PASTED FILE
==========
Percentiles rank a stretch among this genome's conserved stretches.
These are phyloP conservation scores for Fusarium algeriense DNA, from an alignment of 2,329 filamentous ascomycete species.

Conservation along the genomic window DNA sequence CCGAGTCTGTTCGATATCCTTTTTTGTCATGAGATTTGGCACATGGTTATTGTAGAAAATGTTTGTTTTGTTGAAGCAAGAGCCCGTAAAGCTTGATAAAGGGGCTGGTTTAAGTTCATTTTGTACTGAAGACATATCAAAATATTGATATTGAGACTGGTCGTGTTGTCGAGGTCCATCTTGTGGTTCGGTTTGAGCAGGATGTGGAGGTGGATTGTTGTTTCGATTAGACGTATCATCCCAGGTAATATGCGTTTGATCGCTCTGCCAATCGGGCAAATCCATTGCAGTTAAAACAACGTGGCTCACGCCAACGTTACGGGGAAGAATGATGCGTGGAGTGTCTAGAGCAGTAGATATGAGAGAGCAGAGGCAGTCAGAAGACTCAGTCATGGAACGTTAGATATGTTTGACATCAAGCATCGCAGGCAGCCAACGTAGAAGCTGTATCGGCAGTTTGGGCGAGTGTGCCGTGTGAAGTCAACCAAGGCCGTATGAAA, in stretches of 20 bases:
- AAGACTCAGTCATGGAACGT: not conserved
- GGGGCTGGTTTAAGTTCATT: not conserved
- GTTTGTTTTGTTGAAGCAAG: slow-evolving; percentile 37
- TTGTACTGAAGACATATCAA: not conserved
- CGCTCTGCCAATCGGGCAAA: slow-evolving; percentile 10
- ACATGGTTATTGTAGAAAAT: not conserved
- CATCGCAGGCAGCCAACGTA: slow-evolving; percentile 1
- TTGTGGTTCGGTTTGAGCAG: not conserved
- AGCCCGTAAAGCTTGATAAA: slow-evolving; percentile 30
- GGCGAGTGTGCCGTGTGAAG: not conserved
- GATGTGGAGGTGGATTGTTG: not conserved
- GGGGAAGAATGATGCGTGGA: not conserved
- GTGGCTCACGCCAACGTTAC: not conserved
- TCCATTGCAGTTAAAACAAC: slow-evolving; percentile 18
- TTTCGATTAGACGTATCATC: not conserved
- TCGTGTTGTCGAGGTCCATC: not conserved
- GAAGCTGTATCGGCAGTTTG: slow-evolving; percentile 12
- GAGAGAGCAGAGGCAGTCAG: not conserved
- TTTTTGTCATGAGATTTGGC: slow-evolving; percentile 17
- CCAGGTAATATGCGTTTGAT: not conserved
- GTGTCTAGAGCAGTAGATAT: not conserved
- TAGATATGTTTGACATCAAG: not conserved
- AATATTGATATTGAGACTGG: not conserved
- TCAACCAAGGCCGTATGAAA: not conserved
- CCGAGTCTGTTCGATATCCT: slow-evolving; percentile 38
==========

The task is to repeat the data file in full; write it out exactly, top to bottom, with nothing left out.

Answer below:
Percentiles rank a stretch among this genome's conserved stretches.
These are phyloP conservation scores for Fusarium algeriense DNA, from an alignment of 2,329 filamentous ascomycete species.

Conservation along the genomic window DNA sequence CCGAGTCTGTTCGATATCCTTTTTTGTCATGAGATTTGGCACATGGTTATTGTAGAAAATGTTTGTTTTGTTGAAGCAAGAGCCCGTAAAGCTTGATAAAGGGGCTGGTTTAAGTTCATTTTGTACTGAAGACATATCAAAATATTGATATTGAGACTGGTCGTGTTGTCGAGGTCCATCTTGTGGTTCGGTTTGAGCAGGATGTGGAGGTGGATTGTTGTTTCGATTAGACGTATCATCCCAGGTAATATGCGTTTGATCGCTCTGCCAATCGGGCAAATCCATTGCAGTTAAAACAACGTGGCTCACGCCAACGTTACGGGGAAGAATGATGCGTGGAGTGTCTAGAGCAGTAGATATGAGAGAGCAGAGGCAGTCAGAAGACTCAGTCATGGAACGTTAGATATGTTTGACATCAAGCATCGCAGGCAGCCAACGTAGAAGCTGTATCGGCAGTTTGGGCGAGTGTGCCGTGTGAAGTCAACCAAGGCCGTATGAAA, in stretches of 20 bases:
- AAGACTCAGTCATGGAACGT: not conserved
- GGGGCTGGTTTAAGTTCATT: not conserved
- GTTTGTTTTGTTGAAGCAAG: slow-evolving; percentile 37
- TTGTACTGAAGACATATCAA: not conserved
- CGCTCTGCCAATCGGGCAAA: slow-evolving; percentile 10
- ACATGGTTATTGTAGAAAAT: not conserved
- CATCGCAGGCAGCCAACGTA: slow-evolving; percentile 1
- TTGTGGTTCGGTTTGAGCAG: not conserved
- AGCCCGTAAAGCTTGATAAA: slow-evolving; percentile 30
- GGCGAGTGTGCCGTGTGAAG: not conserved
- GATGTGGAGGTGGATTGTTG: not conserved
- GGGGAAGAATGATGCGTGGA: not conserved
- GTGGCTCACGCCAACGTTAC: not conserved
- TCCATTGCAGTTAAAACAAC: slow-evolving; percentile 18
- TTTCGATTAGACGTATCATC: not conserved
- TCGTGTTGTCGAGGTCCATC: not conserved
- GAAGCTGTATCGGCAGTTTG: slow-evolving; percentile 12
- GAGAGAGCAGAGGCAGTCAG: not conserved
- TTTTTGTCATGAGATTTGGC: slow-evolving; percentile 17
- CCAGGTAATATGCGTTTGAT: not conserved
- GTGTCTAGAGCAGTAGATAT: not conserved
- TAGATATGTTTGACATCAAG: not conserved
- AATATTGATATTGAGACTGG: not conserved
- TCAACCAAGGCCGTATGAAA: not conserved
- CCGAGTCTGTTCGATATCCT: slow-evolving; percentile 38